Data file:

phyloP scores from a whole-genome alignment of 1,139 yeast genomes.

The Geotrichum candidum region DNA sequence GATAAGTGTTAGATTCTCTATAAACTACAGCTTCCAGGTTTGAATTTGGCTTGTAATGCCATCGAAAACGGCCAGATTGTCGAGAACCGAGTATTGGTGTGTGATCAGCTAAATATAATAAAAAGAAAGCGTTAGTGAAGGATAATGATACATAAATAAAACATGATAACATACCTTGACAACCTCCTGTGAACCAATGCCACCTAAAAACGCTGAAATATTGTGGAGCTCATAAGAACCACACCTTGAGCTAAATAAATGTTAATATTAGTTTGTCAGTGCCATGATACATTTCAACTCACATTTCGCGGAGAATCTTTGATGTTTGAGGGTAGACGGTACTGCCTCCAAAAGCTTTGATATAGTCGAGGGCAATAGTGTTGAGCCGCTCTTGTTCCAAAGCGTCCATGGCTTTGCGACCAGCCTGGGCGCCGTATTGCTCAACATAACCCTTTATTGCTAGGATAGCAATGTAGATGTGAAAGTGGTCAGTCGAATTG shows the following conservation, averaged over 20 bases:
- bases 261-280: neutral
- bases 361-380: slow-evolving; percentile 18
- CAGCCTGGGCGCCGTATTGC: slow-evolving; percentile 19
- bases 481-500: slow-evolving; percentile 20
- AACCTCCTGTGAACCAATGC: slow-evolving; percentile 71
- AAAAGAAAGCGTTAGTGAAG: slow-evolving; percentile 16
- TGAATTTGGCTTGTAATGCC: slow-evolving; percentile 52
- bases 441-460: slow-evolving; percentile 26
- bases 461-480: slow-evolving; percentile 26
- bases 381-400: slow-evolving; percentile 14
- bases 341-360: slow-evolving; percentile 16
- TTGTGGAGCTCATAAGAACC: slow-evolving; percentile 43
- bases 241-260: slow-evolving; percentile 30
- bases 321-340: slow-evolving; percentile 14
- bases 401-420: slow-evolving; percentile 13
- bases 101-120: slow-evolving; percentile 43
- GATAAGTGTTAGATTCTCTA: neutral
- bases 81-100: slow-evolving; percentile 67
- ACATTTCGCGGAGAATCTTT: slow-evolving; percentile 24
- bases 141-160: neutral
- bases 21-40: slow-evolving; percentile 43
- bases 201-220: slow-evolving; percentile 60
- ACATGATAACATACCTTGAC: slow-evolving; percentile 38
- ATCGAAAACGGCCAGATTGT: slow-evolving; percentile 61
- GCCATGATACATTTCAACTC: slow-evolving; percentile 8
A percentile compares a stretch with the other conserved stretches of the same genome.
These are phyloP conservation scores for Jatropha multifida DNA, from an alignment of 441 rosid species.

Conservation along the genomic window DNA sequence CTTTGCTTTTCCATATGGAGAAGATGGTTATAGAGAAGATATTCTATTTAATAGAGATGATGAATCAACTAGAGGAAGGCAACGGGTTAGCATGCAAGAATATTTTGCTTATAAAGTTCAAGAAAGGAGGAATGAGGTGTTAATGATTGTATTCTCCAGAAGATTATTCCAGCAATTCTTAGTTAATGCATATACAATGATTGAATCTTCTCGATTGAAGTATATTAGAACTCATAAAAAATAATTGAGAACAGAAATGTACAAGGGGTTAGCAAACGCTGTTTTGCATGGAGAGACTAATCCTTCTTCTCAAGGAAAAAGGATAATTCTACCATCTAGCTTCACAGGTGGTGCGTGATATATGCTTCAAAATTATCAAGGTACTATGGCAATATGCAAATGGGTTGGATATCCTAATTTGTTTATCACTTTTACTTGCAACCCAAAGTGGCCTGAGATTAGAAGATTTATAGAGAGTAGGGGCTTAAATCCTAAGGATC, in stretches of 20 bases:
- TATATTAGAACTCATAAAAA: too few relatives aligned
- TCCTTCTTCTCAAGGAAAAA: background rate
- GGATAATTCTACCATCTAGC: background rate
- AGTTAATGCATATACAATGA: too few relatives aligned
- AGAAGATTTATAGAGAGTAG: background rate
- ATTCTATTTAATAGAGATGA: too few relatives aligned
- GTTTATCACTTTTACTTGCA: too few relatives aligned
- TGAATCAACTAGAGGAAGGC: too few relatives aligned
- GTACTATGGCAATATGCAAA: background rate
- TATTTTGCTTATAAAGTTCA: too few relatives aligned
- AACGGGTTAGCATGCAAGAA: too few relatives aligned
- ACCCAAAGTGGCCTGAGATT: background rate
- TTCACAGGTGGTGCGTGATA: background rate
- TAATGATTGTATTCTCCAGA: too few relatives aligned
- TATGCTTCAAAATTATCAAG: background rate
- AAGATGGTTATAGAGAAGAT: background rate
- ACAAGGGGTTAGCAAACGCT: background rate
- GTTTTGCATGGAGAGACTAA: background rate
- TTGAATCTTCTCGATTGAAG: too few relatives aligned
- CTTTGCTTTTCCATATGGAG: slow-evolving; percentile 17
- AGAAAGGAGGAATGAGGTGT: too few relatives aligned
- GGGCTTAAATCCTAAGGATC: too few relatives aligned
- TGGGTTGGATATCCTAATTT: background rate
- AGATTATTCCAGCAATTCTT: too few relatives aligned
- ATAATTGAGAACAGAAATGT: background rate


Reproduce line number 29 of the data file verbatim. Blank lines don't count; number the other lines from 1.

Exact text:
These are phyloP conservation scores for Jatropha multifida DNA, from an alignment of 441 rosid species.